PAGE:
But it will not be possible here to dilate upon Miss Stephenson's war-time experiences and observations. From Europe she brings a strong enthusiasm for modern French song composition and her temperament, equipment and training have fitted her pre-eminently for the task of revealing its most characteristic elements. That must not be construed as intimating that she is not at her ease in songs of other schools—which she is said most decisively to be; but, things being as they are, she may well be regarded as pre-eminently a leader in the exposition of French musical thought, in the elucidation of its most distinctive messages. While in Paris she contrived whenever possible to bring forward the songs of Americans and has already sung many of the productions of Blair Fairchild and Campbell-Tipton. Since her return she has been familiarizing herself with the work of John Carpenter, who as a modernist of the truest dye, pleases her considerably even on a basis of short acquaintance.
“I love the modern type of song especially,” she declares, “and, without in any manner neglecting the classics, have bent some of my best efforts to the study of the latest products. It has meant arduous work. Mastery in this sphere signifies a period of unremitting application and study. Until one has grown accustomed to the strange character of rhythm and intervals the difficulties seem insuperable. I am told that I overcame them in an unusually short time. To me it seemed quite the reverse. But once my perseverance had borne fruit, I loved the songs of Debussy, of Ravel and the rest with all my heart.
The Gifted Darius Milhaud
“Some of the songs which I am introducing to America are no doubt of unusual complexity, and the piano parts are enormously intricate. I refer in particular to those of Darius Milhaud, who, though he is but twenty-three, has shown amazing gifts and has had the honor of publication by Durand. Then, too, there are remarkable things by Louis Aubert, by Koechlin, by Ravel. In France there has grown up a whole company of young composers whose works are scarcely known here, but who will be found to deserve marked consideration once they are introduced. For such it is one of my foremost ambitions to labor. Musically, their manner is that of Debussy and Ravel—only more so. In audacity and modernity they are leaving these composers behind. Contrary to a widespread belief, there is quite a little musical creation going on in France just now—some of it in the very trenches. One song was written for me as near the firing line as Nancy—which is frequently bombarded. It is a remarkable fact that while some thus revert to creative effort by a sort of reaction there are others in the war who, when they return to Paris, receive a shock when they notice the calmness and see the interest many persons take in artistic activity. They appear almost to resent it.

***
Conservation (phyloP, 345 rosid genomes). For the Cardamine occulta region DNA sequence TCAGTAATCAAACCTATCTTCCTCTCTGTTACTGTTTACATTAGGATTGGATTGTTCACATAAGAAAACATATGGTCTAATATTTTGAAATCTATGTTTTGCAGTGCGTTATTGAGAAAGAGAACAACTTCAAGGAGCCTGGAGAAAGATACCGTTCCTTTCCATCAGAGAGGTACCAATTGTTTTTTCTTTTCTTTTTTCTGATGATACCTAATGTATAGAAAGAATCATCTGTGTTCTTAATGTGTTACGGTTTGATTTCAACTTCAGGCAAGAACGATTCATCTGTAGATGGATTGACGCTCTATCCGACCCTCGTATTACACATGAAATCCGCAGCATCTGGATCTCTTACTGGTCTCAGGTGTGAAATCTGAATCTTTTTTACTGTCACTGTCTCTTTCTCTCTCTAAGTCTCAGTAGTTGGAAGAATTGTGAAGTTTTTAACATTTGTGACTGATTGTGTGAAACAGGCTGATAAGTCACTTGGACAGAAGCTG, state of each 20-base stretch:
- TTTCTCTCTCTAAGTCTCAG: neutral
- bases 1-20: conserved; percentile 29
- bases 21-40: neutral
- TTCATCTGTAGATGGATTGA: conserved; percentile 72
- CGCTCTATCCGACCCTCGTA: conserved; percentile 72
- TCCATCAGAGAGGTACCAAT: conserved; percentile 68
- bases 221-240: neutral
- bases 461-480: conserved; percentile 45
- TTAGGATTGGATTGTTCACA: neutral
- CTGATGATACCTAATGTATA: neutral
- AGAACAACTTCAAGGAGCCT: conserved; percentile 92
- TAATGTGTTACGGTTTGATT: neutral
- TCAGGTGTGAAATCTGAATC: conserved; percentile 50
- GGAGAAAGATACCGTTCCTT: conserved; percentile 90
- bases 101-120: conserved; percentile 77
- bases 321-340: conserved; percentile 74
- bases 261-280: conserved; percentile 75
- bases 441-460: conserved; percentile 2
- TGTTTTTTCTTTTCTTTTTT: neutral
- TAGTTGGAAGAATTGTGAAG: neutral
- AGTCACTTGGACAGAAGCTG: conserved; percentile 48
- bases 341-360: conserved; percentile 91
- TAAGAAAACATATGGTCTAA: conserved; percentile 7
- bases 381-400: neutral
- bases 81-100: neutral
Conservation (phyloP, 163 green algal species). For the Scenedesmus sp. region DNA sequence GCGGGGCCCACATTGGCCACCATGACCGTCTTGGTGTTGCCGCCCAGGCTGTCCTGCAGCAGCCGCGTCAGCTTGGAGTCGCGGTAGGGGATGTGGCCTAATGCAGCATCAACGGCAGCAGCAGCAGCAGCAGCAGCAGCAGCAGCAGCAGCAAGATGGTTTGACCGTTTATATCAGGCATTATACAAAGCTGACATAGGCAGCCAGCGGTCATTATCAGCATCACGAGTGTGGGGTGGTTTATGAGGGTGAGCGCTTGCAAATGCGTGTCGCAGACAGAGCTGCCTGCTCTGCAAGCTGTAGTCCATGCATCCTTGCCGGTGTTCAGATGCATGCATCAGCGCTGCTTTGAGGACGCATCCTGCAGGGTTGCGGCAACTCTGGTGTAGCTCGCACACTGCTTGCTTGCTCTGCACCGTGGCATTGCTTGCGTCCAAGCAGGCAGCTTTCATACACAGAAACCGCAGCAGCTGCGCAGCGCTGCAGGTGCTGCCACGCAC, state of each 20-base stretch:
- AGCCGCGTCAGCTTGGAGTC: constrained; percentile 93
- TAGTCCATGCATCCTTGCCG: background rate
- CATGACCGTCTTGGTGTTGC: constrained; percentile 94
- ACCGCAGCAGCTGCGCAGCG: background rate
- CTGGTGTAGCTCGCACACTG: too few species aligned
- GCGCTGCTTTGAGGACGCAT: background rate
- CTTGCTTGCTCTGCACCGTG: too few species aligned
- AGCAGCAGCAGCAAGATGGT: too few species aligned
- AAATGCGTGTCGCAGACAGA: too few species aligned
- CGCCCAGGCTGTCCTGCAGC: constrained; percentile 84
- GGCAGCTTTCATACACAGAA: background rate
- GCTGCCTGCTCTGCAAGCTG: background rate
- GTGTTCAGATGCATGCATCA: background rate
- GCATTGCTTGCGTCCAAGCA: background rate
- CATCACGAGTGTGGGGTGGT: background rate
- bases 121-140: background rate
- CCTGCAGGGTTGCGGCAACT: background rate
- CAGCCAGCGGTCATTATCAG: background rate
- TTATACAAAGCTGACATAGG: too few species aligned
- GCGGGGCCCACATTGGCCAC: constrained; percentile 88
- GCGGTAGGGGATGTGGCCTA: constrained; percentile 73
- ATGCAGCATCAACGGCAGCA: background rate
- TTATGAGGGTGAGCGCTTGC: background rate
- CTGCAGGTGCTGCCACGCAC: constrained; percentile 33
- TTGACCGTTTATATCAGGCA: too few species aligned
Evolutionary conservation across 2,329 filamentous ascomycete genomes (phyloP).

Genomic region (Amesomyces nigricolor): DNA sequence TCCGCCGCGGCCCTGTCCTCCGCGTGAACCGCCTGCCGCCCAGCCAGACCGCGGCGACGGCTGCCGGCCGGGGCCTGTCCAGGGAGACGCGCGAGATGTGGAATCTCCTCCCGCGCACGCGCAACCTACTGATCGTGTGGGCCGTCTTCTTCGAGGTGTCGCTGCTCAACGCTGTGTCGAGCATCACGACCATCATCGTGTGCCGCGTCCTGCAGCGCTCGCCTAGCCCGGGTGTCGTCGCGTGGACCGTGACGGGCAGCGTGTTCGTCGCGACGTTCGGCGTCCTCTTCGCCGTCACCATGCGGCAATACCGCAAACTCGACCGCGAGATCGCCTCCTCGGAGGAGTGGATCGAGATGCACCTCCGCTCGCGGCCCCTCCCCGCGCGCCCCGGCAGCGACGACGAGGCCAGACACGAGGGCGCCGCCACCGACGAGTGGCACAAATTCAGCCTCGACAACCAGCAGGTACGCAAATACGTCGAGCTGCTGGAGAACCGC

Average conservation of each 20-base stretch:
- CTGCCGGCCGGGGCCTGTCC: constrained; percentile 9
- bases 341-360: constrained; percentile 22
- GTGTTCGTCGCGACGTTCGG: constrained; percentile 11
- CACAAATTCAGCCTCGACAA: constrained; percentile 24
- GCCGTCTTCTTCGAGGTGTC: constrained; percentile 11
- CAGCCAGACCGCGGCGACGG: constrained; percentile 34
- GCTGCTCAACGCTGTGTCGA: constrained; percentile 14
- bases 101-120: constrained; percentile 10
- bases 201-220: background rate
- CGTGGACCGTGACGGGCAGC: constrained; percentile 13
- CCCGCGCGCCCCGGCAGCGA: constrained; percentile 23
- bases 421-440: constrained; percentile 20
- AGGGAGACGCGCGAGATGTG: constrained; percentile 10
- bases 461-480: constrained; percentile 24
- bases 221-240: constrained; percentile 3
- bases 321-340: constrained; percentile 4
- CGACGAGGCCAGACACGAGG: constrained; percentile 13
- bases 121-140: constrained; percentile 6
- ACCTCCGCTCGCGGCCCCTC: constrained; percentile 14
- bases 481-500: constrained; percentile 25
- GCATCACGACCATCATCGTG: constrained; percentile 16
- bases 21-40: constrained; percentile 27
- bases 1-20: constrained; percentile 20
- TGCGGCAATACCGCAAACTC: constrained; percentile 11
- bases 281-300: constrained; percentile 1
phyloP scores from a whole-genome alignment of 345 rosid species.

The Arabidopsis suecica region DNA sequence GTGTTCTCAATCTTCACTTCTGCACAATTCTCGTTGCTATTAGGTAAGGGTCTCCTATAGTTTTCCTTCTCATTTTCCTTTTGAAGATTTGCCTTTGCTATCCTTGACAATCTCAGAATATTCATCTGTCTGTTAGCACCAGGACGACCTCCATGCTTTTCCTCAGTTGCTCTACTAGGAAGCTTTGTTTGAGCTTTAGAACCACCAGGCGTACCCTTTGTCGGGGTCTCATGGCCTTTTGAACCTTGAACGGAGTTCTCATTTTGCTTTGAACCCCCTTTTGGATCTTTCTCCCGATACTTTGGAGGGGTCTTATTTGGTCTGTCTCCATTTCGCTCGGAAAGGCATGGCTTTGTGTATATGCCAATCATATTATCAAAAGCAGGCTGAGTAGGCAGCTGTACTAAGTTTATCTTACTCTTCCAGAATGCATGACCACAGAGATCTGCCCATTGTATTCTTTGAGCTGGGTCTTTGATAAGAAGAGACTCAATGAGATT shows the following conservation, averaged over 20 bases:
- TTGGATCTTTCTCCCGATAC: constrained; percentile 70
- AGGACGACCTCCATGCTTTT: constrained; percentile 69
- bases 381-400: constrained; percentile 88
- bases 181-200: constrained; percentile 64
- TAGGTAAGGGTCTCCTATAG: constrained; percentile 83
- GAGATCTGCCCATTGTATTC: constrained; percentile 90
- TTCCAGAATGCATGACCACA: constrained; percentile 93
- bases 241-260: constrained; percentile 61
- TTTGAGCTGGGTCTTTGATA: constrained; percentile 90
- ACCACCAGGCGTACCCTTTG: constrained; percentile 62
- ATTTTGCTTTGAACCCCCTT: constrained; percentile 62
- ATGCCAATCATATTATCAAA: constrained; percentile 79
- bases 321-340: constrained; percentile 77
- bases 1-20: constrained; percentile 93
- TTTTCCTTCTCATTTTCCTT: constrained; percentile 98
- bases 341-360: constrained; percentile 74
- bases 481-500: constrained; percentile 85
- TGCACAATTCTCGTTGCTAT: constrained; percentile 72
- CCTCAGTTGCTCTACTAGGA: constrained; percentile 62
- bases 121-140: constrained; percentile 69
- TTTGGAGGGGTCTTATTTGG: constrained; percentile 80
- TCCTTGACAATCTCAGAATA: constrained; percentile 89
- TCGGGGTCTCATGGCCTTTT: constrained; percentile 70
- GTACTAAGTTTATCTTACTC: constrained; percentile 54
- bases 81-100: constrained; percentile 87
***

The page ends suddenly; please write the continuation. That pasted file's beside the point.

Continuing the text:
“Not a few of the artists and composers at the front have unfortunate experiences in which their want of practical sense plays them embarrassing tricks. On one occasion Ravel, who was doing some manner of guard duty, was ordered by an officer to light a fire. After ineffectual attempts he declared he could not: 'Cannot,' exclaimed the officer furiously, 'why, what are you?' 'A musician,' humbly answered Ravel, upon which the officer swore some forcible oaths and vented some remarkably uncomplimentary opinions about musicians and their uses. And he completed the poor composer's discomfiture by calling to his aid a man who had been a laborer and was adept in the performance of useful duties.”
As a sort of indispensable house companion, an ugly little black doll, with woolly hair and a fallacious costume, accompanies Miss Stephenson. It is never far from her and when she practises she holds it in her arms. The doll has assumed the office of a mascot in her household. She brought it from Paris, where refugees make them and sell them as an infallible guarantee against the blues. Miss Stephenson tacitly vouches for its efficacy. —H. F. P.